Ghana is one of the most visited countries in West Africa. It is ideal for introducing the West African way of life. Unlike some other countries in the region, Ghana is fairly rich, with a booming tourist sector and many Westerners who arrive to Accra’s airport every day. When I first arrived to busy Accra I thought I came only for a short stay. But my visit quickly turned into a five-month journey. I visited both urban and rural sites of this beautiful country and met many friendly Ghanaians during my stay. Although most traveling websites warn tourists to be careful when traveling to this part of the world, in my opinion the only real danger in Ghana is that you might fall in love with both the land and people, which will make your stay much, much longer than you planed.
Ghana has four different regions which all come with their own geographic, ethnic and climate differences. From ocean winds that blow through Southern coastal metropolis, through rain forests around the great Lake Volta, to northern savannahs, the home of various uniquely African animal species.
This is the site of the ancient Ashanti kingdom, the cultural capital of the country that still hosts the royal family home. Currently Ashanti kingdom is being ruled by Otumfuo Osei Tutu the Second and Ashanti from all regions of Ghana come to his city, Kumasi, to pay their respects. In this city tourists can also see the King’s palace and the Museum that feature artifacts and personal belongings of previous Ashanti kings. Since Ashanti-Kwahu is one of the greenest regions of Ghana it’s a place where lots of tourists go for trekking in the mountain terrain, with pristine forests and clear rivers.
Volta basin is another area famous for eco-tourism, with lots of forest and the biggest man-made lake in the whole of Africa. When I was there I visited several, eco-resorts, as well as a monkey retreat where I mingled with more than 300 monkeys who live there and fed them bananas. Lake Volta is a number one tourist site in the region. The feeling when you are sitting next to this huge mass of water, looking at the powerful Akosombo Dam that makes electric power for several West African countries is unforgettable. Don’t leave this area without trying bisap, a treat made out of hissap flower.
Ghana’s Wild North
Most of the traditional trade routes to Burkina Faso go through the northern part of the country and it is a land of stunning beauty, with savannah plains, bushes and plenty of different animal species. The town Bolgatanga, is the capital of North-East Ghana, where tourists head to see sacred crocodile ponds and beautifully painted mud houses in surrounding villages, especially in the one called Sumbrungu. Foreigners should expect a warm welcome by village residents, and people will invite them to their houses to share a meal and tell them some interesting details about the countries they come from.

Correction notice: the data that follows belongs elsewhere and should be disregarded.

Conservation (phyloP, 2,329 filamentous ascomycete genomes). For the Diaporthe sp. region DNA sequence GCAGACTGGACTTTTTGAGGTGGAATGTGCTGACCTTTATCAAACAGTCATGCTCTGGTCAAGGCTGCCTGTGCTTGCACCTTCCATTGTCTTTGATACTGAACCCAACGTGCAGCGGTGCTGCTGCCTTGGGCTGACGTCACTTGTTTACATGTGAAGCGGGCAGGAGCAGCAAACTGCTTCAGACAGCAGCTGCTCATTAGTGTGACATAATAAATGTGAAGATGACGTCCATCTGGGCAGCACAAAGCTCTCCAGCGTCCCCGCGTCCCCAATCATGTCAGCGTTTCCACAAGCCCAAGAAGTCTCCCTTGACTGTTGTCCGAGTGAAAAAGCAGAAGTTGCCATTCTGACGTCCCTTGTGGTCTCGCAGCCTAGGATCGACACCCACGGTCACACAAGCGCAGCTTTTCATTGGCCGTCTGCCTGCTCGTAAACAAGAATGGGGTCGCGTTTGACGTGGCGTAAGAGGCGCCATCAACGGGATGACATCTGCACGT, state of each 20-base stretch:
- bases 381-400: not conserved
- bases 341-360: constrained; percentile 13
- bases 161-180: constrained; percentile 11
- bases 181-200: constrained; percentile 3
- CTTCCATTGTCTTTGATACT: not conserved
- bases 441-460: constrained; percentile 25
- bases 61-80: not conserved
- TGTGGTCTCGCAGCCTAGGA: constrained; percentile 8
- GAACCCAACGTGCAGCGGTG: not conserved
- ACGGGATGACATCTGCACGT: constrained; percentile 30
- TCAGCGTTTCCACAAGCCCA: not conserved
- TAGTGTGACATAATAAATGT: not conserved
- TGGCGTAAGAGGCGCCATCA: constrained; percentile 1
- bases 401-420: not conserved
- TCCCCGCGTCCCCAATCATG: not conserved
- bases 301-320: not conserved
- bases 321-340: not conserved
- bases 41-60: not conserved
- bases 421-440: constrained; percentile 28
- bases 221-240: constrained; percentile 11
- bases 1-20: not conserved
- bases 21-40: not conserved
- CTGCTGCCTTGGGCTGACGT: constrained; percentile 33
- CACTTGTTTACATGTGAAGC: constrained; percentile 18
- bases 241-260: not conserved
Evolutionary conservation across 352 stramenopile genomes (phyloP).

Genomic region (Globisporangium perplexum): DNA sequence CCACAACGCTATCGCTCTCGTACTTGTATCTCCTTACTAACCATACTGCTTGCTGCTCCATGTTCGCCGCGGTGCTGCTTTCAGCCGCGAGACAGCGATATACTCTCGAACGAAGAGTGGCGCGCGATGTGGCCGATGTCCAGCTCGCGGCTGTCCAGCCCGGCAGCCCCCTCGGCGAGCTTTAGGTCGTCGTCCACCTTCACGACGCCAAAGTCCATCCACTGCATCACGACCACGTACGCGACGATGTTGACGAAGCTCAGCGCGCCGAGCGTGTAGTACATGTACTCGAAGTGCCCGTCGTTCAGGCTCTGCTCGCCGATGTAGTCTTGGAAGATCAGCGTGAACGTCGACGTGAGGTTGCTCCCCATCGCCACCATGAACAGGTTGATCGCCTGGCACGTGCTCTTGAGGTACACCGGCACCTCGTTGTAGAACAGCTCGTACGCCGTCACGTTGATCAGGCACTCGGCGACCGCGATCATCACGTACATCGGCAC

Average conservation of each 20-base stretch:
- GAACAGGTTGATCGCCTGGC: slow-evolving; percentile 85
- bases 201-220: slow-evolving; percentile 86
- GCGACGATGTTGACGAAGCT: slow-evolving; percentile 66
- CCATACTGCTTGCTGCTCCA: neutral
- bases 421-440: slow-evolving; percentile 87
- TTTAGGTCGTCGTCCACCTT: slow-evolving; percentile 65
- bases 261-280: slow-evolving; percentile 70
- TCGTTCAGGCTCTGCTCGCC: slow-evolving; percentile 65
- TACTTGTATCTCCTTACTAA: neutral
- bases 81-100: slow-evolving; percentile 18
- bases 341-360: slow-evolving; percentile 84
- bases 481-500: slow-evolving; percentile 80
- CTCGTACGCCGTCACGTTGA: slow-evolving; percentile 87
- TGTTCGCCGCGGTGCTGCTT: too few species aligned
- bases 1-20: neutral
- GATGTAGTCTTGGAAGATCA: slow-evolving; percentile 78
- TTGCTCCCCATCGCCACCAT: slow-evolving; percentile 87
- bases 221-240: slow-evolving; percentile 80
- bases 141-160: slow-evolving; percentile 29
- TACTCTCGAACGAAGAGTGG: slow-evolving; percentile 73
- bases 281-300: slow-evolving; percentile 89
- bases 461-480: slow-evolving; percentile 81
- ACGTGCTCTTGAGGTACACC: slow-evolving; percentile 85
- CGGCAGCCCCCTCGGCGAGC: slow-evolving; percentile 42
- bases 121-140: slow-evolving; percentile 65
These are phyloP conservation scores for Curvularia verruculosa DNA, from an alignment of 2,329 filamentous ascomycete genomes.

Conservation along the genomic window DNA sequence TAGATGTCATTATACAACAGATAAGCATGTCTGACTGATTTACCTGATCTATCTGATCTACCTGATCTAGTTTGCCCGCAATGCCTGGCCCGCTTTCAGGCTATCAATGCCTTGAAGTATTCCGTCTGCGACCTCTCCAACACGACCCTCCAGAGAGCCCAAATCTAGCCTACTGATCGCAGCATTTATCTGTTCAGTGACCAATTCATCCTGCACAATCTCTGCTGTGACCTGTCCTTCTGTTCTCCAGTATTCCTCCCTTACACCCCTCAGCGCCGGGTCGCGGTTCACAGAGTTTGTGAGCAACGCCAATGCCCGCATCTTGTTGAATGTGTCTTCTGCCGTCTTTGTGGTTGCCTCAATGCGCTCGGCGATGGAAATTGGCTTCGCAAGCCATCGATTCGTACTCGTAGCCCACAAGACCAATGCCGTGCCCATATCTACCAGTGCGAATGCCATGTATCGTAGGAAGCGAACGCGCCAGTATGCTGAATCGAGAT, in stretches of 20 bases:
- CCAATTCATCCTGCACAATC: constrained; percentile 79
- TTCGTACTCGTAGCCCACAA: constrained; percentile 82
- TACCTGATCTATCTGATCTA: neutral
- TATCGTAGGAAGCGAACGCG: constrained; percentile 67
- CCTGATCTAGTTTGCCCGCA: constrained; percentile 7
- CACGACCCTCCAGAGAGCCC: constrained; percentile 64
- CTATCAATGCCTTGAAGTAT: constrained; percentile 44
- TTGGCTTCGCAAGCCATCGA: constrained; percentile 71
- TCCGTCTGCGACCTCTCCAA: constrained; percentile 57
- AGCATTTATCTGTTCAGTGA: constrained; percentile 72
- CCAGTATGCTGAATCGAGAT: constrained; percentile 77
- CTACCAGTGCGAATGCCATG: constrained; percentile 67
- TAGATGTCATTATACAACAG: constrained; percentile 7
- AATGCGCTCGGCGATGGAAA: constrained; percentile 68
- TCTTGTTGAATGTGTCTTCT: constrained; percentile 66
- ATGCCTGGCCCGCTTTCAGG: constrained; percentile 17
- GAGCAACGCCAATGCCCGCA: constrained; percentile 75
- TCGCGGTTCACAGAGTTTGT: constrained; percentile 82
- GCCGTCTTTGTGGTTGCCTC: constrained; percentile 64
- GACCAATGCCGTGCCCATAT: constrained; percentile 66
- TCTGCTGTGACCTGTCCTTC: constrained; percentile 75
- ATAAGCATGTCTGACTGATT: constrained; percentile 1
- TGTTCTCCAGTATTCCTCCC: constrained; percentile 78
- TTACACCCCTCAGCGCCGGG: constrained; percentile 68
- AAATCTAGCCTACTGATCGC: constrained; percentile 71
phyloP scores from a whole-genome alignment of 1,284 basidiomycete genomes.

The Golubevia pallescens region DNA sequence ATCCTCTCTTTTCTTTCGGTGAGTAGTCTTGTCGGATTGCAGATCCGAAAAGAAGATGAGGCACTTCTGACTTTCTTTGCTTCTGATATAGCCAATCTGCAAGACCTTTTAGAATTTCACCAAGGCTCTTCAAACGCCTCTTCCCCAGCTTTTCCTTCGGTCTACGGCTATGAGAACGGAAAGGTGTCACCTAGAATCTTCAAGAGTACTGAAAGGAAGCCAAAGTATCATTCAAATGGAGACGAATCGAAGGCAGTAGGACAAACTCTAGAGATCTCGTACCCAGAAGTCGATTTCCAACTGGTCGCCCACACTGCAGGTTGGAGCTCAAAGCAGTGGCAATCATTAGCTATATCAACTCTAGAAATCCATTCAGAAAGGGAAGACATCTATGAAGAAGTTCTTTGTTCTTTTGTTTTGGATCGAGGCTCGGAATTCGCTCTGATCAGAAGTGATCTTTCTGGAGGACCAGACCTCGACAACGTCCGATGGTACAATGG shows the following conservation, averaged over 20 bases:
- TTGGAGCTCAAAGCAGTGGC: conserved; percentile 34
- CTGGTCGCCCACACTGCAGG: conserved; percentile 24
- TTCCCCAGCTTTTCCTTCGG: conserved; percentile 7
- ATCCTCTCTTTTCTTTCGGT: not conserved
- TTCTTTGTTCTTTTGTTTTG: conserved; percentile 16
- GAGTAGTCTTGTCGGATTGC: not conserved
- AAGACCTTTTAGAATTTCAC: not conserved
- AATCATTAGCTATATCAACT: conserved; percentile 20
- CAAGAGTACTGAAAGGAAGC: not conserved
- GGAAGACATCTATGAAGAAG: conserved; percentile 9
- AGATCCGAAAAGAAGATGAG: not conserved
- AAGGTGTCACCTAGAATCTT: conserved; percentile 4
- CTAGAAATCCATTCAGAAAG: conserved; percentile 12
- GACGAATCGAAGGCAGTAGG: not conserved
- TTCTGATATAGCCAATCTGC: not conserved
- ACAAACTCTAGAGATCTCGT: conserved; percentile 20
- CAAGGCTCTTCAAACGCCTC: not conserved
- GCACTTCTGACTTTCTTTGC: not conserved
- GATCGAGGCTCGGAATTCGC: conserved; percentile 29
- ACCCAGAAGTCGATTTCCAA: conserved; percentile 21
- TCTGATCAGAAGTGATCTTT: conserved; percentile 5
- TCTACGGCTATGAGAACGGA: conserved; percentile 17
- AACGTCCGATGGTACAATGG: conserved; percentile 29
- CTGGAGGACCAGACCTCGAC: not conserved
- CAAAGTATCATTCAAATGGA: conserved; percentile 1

One of the most visited parts of Northern Ghana is the Mole National Park, which is one of the most famous Safari parks in West Africa that closely resembles the ones on the East of the continent. Here you can spot: elephants, hyenas, antelopes and many other interesting animal species.
Coastal plain is the most metropolitan place in Ghana with several large cities following a long costal road that goes from Newtown in Cote d’Ivoire to Lome in Togo. One of those cities is Accra, the capital of Ghana and one of the most pleasant destinations in whole West Africa. For many Western tourists this is the entrance point to the African continent, with great opportunities to meet local customs, traditions and way of life. It was the same for me and I’m really grateful to this city and its residents for all the great moments I had here. My first encounter with real Ghana happened in a trotro, mini-bus-looking vehicle that is used as public transportation in this huge metropolis. Trotro “mate” yells the names of destinations, while hanging from the door; passengers are quickly hopping the vehicle, where they instantly start talking, mingling and sharing life stories with people they see for the first and the last time in their life. Finding a good place to stay in Accra can be quite a drag, which is why tourists are advised to arrange their stay online, through websites like MeQasa.
Elmina is another coastal city, with a huge fortress that witnessed the harsh and sad history of this part of the world. From this point, thousands of people were forcibly captured inside the fortress, in worst conditions known to mankind, waiting for their final drive to the unknown. Other than these sad monuments of Ghana’s history, cities like Cape Coast, Elmina and Apam also have lots of places that will make you smile, sing and jump in the rhythm of West African Gospel. There are plenty of churches with amazing gospel choirs. In Cape Coast tourists like to visit the matches of the local football team which are followed by festive atmosphere, delicious snacks and singing crowds.